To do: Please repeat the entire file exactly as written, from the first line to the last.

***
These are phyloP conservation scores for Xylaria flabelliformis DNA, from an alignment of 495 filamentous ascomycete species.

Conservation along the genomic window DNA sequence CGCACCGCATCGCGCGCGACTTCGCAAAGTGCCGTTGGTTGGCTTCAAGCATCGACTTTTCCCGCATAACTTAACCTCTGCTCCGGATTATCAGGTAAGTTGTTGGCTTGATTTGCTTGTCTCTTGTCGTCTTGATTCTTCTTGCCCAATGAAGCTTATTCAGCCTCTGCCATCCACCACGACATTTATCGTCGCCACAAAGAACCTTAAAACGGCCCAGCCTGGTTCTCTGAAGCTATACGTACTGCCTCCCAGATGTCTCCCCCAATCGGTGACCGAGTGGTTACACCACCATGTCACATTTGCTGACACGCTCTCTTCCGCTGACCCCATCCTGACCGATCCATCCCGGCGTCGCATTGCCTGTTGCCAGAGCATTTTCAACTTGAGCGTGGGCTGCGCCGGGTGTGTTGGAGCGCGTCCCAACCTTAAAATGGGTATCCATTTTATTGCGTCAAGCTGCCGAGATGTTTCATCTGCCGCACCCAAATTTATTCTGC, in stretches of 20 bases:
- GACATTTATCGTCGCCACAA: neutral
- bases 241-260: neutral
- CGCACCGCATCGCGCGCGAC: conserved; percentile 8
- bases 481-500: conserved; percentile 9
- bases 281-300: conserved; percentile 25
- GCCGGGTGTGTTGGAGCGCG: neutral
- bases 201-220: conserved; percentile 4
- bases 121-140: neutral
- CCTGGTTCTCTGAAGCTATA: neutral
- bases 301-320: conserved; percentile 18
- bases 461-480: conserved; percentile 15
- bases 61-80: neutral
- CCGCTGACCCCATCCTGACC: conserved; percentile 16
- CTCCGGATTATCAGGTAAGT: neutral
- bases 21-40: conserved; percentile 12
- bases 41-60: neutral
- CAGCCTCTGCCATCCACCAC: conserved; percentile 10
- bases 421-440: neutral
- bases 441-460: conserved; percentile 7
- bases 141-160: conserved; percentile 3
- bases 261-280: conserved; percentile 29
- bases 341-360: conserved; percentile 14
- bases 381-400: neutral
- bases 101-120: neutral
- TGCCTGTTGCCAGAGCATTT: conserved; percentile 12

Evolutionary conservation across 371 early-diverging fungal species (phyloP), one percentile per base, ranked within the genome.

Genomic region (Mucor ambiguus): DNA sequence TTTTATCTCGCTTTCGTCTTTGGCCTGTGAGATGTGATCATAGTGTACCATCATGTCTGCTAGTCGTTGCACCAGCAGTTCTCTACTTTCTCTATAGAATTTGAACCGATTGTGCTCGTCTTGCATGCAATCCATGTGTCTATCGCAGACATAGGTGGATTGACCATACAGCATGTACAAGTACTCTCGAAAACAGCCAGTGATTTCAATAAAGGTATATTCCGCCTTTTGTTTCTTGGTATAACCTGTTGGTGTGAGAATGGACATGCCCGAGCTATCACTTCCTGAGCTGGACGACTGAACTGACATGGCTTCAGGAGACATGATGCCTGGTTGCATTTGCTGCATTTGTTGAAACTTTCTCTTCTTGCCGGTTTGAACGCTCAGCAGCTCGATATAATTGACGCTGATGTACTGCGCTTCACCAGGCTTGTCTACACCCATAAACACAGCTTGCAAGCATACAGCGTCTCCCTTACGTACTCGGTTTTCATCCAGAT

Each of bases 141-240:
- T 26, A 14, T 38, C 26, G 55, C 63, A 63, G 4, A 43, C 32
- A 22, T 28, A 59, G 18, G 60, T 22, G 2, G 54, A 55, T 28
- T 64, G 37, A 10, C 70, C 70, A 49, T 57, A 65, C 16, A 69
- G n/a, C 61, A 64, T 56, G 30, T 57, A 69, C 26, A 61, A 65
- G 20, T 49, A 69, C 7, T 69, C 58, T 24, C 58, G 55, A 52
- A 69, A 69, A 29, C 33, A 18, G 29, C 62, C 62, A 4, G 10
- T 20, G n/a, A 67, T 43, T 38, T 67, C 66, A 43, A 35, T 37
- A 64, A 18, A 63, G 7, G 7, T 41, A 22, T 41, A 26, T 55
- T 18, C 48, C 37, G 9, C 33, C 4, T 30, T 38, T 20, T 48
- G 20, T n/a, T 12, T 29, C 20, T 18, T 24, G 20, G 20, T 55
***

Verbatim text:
These are phyloP conservation scores for Xylaria flabelliformis DNA, from an alignment of 495 filamentous ascomycete species.

Conservation along the genomic window DNA sequence CGCACCGCATCGCGCGCGACTTCGCAAAGTGCCGTTGGTTGGCTTCAAGCATCGACTTTTCCCGCATAACTTAACCTCTGCTCCGGATTATCAGGTAAGTTGTTGGCTTGATTTGCTTGTCTCTTGTCGTCTTGATTCTTCTTGCCCAATGAAGCTTATTCAGCCTCTGCCATCCACCACGACATTTATCGTCGCCACAAAGAACCTTAAAACGGCCCAGCCTGGTTCTCTGAAGCTATACGTACTGCCTCCCAGATGTCTCCCCCAATCGGTGACCGAGTGGTTACACCACCATGTCACATTTGCTGACACGCTCTCTTCCGCTGACCCCATCCTGACCGATCCATCCCGGCGTCGCATTGCCTGTTGCCAGAGCATTTTCAACTTGAGCGTGGGCTGCGCCGGGTGTGTTGGAGCGCGTCCCAACCTTAAAATGGGTATCCATTTTATTGCGTCAAGCTGCCGAGATGTTTCATCTGCCGCACCCAAATTTATTCTGC, in stretches of 20 bases:
- GACATTTATCGTCGCCACAA: neutral
- bases 241-260: neutral
- CGCACCGCATCGCGCGCGAC: conserved; percentile 8
- bases 481-500: conserved; percentile 9
- bases 281-300: conserved; percentile 25
- GCCGGGTGTGTTGGAGCGCG: neutral
- bases 201-220: conserved; percentile 4
- bases 121-140: neutral
- CCTGGTTCTCTGAAGCTATA: neutral
- bases 301-320: conserved; percentile 18
- bases 461-480: conserved; percentile 15
- bases 61-80: neutral
- CCGCTGACCCCATCCTGACC: conserved; percentile 16
- CTCCGGATTATCAGGTAAGT: neutral
- bases 21-40: conserved; percentile 12
- bases 41-60: neutral
- CAGCCTCTGCCATCCACCAC: conserved; percentile 10
- bases 421-440: neutral
- bases 441-460: conserved; percentile 7
- bases 141-160: conserved; percentile 3
- bases 261-280: conserved; percentile 29
- bases 341-360: conserved; percentile 14
- bases 381-400: neutral
- bases 101-120: neutral
- TGCCTGTTGCCAGAGCATTT: conserved; percentile 12

Evolutionary conservation across 371 early-diverging fungal species (phyloP), one percentile per base, ranked within the genome.

Genomic region (Mucor ambiguus): DNA sequence TTTTATCTCGCTTTCGTCTTTGGCCTGTGAGATGTGATCATAGTGTACCATCATGTCTGCTAGTCGTTGCACCAGCAGTTCTCTACTTTCTCTATAGAATTTGAACCGATTGTGCTCGTCTTGCATGCAATCCATGTGTCTATCGCAGACATAGGTGGATTGACCATACAGCATGTACAAGTACTCTCGAAAACAGCCAGTGATTTCAATAAAGGTATATTCCGCCTTTTGTTTCTTGGTATAACCTGTTGGTGTGAGAATGGACATGCCCGAGCTATCACTTCCTGAGCTGGACGACTGAACTGACATGGCTTCAGGAGACATGATGCCTGGTTGCATTTGCTGCATTTGTTGAAACTTTCTCTTCTTGCCGGTTTGAACGCTCAGCAGCTCGATATAATTGACGCTGATGTACTGCGCTTCACCAGGCTTGTCTACACCCATAAACACAGCTTGCAAGCATACAGCGTCTCCCTTACGTACTCGGTTTTCATCCAGAT

Each of bases 141-240:
- T 26, A 14, T 38, C 26, G 55, C 63, A 63, G 4, A 43, C 32
- A 22, T 28, A 59, G 18, G 60, T 22, G 2, G 54, A 55, T 28
- T 64, G 37, A 10, C 70, C 70, A 49, T 57, A 65, C 16, A 69
- G n/a, C 61, A 64, T 56, G 30, T 57, A 69, C 26, A 61, A 65
- G 20, T 49, A 69, C 7, T 69, C 58, T 24, C 58, G 55, A 52
- A 69, A 69, A 29, C 33, A 18, G 29, C 62, C 62, A 4, G 10
- T 20, G n/a, A 67, T 43, T 38, T 67, C 66, A 43, A 35, T 37
- A 64, A 18, A 63, G 7, G 7, T 41, A 22, T 41, A 26, T 55
- T 18, C 48, C 37, G 9, C 33, C 4, T 30, T 38, T 20, T 48
- G 20, T n/a, T 12, T 29, C 20, T 18, T 24, G 20, G 20, T 55